In other words, A&E’s view of life is far too neat, orderly and simple, and doesn’t even take into account the full testimony of the Bible. In the real world, murderers go free and innocent people are kept on death row for decades. Both these people will eventually face judgment, and justice will be done. But we may not see it this side of heaven. Thus a quest by us non-omniscient humans to ferret out which specific sins caused which specific real-time misfortunes, is extremely difficult even on a personal level, and on the scale of nations and people groups it becomes basically impossible.
Another way to see A&E’s mistakes is to spell out the unstated logical corollaries of their ideas. Corollary #1 is that, if there is currently peace in your country, then your country has not sinned (at least not egregiously enough to warrant a national judgment). Corollary #2 is that the bad things happening to your country will automatically stop if the populace collectively stops committing a particular sin.
Since I don’t think corollary #2 has ever been tested in real life (at least not on a large scale), let’s focus on corollary #1. First, there are Biblical counterexamples here also; most notably, “the days of Noah.” Here is Jesus again, this time speaking of the Second Coming:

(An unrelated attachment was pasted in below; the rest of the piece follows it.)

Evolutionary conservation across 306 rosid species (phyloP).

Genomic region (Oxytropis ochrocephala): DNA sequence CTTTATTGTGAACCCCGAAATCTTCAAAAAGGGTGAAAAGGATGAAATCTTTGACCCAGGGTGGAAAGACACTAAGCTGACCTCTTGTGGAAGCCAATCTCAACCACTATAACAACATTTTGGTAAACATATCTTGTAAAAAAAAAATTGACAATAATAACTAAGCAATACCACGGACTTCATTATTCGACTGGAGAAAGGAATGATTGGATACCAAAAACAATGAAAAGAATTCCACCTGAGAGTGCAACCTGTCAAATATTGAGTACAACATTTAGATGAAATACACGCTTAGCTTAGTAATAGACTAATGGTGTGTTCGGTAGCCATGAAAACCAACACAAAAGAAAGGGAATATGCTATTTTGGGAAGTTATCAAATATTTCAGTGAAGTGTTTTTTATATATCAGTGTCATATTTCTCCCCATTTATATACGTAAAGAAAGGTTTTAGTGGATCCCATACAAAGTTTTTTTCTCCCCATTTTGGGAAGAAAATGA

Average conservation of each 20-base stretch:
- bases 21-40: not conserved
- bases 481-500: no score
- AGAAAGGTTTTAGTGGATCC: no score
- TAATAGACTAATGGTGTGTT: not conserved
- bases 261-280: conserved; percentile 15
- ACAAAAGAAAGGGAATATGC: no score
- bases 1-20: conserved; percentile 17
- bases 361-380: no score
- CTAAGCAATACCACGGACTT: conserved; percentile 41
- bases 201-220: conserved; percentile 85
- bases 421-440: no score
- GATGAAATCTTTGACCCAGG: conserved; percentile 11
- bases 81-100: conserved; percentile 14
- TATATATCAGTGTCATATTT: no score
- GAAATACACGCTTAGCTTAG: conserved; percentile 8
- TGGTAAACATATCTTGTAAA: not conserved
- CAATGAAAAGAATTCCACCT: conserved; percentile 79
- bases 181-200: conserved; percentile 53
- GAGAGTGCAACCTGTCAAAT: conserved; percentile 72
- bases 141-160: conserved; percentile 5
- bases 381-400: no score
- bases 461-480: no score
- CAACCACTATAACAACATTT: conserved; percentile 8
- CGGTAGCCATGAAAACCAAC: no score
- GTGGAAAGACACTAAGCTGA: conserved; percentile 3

“But of that day and hour no one knows, not even the angels of heaven, but My Father only. But as the days of Noah were, so also will the coming of the Son of Man be. For as in the days before the flood, they were eating and drinking, marrying and giving in marriage, until the day that Noah entered the ark, and did not know until the flood came and took them all away, so will the coming of the Son of Man be.” (Matthew 24:26-29)
Whether you believe the flood was global or local, the point here is that in the society being judged, life was proceeding as normal right up until the time of the disaster. There are no indications that they were being struck with plagues, visited with war, or having some kind of financial meltdown. So peace and/or a general lack of suffering, cannot be a failsife indicator that the society in question is not engaging in widespread and entrenched sin.